ECB Seizing the Day for QT Shouldn’t Count on Market Tranquility
For European Central Bank officials considering how to wind down €5 trillion ($5.3 trillion) in bond holdings, benign financial markets are offering both a blessing and a curse.
(Bloomberg) — For European Central Bank officials considering how to wind down €5 trillion ($5.3 trillion) in bond holdings, benign financial markets are offering both a blessing and a curse.
A sense of calm that has narrowed the gap between German and Italian debt yields will embolden policymakers next week as they announce principles for so-called quantitative tightening. But whatever they devise under such placid conditions must accommodate the danger of renewed volatility.
“It’s a tricky situation,” said Ute Rosen, a senior derivatives specialist at Union Investment. “The ECB could be thinking that they can risk it with more QT because spreads have tightened so much. The risk is that we could see a situation where it’s too much for the market.”
That’s the challenge for ECB President Christine Lagarde and her colleagues as they unveil a strategy to reduce their balance sheet on Dec. 15 along with an interest-rate increase of at least 50 basis points.
While getting it right will let officials stay focused on bringing a once-in-a-generation inflation shock under control, a market showdown would be a costly diversion.
The moment to act is fortuitous. With the US Federal Reserve hinting at a downshift in aggression, investors are speculating that the global tightening cycle will slow.
Uncertainty over the euro-zone economic outlook, the path for rates and governments’ borrowing needs may disrupt the calm. The UK’s market turmoil of recent months is instructive on what could then happen.
Aware of the fissile nature of their challenge, ECB officials have already congealed around the idea of running QT in the background to minimize the distraction to investors, and to use rates as their main policy tool.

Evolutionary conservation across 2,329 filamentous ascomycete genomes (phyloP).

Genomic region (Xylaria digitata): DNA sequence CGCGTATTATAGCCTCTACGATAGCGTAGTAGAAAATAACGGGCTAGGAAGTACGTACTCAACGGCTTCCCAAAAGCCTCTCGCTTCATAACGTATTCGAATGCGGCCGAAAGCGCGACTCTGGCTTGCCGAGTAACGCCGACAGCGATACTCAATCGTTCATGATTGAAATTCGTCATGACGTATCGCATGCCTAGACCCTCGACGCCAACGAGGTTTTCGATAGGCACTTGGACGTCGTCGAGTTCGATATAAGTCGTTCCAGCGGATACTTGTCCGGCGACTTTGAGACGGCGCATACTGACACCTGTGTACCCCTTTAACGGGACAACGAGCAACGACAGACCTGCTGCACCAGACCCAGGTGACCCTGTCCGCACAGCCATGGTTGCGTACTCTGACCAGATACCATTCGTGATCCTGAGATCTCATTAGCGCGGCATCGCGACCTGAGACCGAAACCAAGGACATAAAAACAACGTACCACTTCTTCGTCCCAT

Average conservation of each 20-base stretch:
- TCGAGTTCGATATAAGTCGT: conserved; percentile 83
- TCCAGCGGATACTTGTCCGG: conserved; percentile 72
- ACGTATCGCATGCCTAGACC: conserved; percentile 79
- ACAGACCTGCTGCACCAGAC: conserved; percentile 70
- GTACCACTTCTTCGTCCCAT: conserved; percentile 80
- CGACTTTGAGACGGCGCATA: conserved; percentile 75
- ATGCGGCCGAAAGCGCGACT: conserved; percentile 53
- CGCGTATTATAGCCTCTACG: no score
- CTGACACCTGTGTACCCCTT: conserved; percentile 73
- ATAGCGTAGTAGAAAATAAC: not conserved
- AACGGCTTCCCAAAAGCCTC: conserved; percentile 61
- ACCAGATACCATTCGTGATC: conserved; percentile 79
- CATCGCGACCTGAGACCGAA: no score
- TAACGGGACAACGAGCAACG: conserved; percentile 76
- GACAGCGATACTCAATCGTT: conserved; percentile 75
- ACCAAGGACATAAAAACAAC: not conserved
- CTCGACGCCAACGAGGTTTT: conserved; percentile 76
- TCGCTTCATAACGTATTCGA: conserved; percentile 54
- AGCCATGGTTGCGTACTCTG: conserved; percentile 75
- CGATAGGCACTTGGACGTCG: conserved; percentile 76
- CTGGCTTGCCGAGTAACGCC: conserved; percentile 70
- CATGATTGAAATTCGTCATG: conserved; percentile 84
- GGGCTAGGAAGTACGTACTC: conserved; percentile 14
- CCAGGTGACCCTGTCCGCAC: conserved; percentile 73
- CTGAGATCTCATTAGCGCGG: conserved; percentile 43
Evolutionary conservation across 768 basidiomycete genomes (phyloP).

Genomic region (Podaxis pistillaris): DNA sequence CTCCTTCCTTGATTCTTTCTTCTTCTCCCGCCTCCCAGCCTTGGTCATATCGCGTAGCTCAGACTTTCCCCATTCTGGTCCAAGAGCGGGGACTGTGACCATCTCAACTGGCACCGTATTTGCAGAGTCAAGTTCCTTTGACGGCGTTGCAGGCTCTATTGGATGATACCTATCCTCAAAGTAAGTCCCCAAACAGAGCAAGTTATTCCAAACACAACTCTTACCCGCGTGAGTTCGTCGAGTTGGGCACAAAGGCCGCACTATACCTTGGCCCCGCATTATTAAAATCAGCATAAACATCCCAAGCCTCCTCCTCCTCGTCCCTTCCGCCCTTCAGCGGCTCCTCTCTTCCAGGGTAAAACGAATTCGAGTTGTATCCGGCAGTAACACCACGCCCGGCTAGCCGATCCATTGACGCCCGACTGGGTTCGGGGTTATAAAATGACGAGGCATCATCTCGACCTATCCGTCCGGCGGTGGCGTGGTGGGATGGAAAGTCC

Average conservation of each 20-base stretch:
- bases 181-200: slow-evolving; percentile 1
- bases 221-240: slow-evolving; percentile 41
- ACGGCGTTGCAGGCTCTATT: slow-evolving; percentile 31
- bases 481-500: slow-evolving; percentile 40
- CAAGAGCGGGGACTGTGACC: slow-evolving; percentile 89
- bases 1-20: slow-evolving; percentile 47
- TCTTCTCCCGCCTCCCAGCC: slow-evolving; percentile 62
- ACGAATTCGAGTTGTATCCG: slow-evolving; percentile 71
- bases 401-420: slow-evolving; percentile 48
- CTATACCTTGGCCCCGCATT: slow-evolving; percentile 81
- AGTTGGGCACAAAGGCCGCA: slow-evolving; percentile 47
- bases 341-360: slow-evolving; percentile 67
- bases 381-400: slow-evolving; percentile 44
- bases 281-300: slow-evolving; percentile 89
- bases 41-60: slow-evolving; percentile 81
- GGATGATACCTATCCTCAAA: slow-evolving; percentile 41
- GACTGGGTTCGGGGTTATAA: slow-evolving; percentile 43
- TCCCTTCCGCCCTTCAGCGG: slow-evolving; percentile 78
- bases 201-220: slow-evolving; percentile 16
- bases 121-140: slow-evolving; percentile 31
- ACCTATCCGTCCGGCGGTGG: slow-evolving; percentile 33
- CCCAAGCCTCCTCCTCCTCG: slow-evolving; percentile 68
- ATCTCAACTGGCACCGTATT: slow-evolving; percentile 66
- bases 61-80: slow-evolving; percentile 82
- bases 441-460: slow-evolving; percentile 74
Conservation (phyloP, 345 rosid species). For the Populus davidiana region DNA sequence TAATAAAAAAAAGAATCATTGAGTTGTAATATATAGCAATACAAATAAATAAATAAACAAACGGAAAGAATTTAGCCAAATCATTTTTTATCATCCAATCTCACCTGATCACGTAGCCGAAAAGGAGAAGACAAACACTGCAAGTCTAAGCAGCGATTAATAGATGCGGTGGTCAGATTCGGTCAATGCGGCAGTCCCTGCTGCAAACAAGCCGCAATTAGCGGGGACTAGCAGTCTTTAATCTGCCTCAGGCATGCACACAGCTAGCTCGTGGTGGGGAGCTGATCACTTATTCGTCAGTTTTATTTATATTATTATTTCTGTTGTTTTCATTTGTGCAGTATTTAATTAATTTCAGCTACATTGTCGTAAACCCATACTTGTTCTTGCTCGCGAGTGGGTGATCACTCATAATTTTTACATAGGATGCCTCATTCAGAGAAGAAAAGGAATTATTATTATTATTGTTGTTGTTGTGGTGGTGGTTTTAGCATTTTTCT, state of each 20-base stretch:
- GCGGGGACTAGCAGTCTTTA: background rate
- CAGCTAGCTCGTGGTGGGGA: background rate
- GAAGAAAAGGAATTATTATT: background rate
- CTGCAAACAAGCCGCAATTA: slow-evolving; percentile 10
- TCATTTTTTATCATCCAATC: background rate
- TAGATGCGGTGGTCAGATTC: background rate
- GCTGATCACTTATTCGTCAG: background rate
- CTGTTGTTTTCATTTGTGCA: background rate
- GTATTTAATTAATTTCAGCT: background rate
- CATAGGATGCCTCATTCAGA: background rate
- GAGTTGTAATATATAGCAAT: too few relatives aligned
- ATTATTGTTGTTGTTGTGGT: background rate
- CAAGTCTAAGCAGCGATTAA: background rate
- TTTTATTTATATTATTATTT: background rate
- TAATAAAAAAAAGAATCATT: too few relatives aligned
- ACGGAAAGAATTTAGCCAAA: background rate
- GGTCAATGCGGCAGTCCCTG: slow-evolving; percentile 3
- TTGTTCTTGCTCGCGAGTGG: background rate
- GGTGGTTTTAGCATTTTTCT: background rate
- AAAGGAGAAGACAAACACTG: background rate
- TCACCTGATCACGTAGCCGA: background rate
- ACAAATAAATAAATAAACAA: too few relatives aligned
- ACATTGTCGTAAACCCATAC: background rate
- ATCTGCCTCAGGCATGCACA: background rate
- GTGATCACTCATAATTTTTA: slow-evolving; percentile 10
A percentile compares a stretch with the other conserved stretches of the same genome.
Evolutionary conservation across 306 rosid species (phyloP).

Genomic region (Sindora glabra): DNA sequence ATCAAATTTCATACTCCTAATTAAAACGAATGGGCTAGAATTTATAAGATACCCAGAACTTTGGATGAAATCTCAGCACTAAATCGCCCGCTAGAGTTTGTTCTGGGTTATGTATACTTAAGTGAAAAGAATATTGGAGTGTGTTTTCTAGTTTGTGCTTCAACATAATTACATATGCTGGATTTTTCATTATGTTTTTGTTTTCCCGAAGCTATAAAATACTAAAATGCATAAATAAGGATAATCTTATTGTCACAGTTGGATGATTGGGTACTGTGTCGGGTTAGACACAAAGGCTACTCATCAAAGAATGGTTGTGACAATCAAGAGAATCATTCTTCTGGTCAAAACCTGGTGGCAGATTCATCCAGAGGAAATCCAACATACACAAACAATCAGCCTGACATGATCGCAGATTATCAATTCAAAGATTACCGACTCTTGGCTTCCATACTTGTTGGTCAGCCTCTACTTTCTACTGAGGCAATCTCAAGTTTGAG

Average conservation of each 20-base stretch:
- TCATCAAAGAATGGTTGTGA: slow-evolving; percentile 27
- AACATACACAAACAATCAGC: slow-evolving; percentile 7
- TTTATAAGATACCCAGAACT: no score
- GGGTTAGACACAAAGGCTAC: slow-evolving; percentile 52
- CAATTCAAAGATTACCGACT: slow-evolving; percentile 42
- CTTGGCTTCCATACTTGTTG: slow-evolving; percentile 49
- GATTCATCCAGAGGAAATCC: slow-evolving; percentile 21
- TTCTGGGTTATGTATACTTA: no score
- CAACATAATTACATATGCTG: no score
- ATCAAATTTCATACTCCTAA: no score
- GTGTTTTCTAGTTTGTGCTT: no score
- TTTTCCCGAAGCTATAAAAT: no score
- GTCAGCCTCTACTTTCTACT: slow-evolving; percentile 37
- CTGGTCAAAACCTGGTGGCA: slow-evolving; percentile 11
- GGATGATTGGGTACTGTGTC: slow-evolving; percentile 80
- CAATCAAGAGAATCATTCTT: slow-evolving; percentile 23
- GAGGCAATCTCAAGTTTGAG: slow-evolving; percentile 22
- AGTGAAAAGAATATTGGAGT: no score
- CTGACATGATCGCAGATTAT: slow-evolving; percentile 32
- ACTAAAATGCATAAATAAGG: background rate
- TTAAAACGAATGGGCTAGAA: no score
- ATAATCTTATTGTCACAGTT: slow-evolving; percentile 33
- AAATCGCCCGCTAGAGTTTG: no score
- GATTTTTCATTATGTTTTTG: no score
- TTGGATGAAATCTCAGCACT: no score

Most Governing Council members seem to favor what Lagarde describes as a “measured and predictable” approach, rolling off maturing bonds rather than selling them outright.
What’s not clear is whether they’ll want to use caps on the wind-down to be extra cautious.
Bundesbank President Joachim Nagel hinted last week that such measures probably won’t be needed, observing that markets show “sufficient resilience” and “should be able to cope with a passive rolling off.” That theory may be tested before long.
Economic uncertainty may be the biggest risk. Sentiment surveys have raised hopes that Europe’s recession this winter may not be too deep, possibly meaning inflation may be high for longer. Meanwhile a turn for the worse could damp demand and price pressures faster than anticipated.
Also unclear is how much more debt governments will have to issue if energy relief needs to be propped up — and how investors will respond. The ECB has warned that excessive support may force additional rate hikes.
Any concerns about debt sustainability risk being complicated by a possible watering down of euro-zone fiscal rules that remain suspended in 2023.
Showing how quickly bond markets can seize up was the UK’s recent selloff prompted by expansive tax-cut plans under former Prime Minister Liz Truss, forcing the Bank of England into crisis-fighting mode.
Italy shows the greatest such vulnerability in the euro zone, as newly appointed Prime Minister Giorgia Meloni struggles to contain the fiscally looser demands of her populist coalition. Moody’s Investors Service has warned that public-finance targets may be missed.
The yield gap between 10-year German and Italian bonds — a key gauge of risk — has narrowed to around 190 basis points from a high of over 250 basis points in September. But much of that reflects traders removing short bets rather than adding long positions that signal confidence.
Even without an Italian crisis, investors shouldn’t forget the cascade effect of repricing affecting core markets, according to Jon Levy, senior sovereign analyst at Loomis Sayles.
Goldman Sachs strategists anticipate 10-year German yields will hit 2.75% by the end of the first quarter, an increase of over 90 basis points from current levels.
The ECB’s two-step approach itself may also carry risks, if delaying the details and timing of QT then creates room for market speculation. The Governing Council’s penchant for debating policy in public might be another vulnerability.
Officials insist they have the tools to fight any turmoil, ranging from flexible reinvestments of pandemic-era bond purchases to a newly created crisis instrument. Even so, market observers warn that they shouldn’t count on the calm to last.
“Next year will be a challenging year for markets — there will be a lot of government issuance to absorb after years of buying by the ECB,” said Cecile Mouton, head of liquidity solutions at Amundi. “We’ll see a very rapid, brutal change.”
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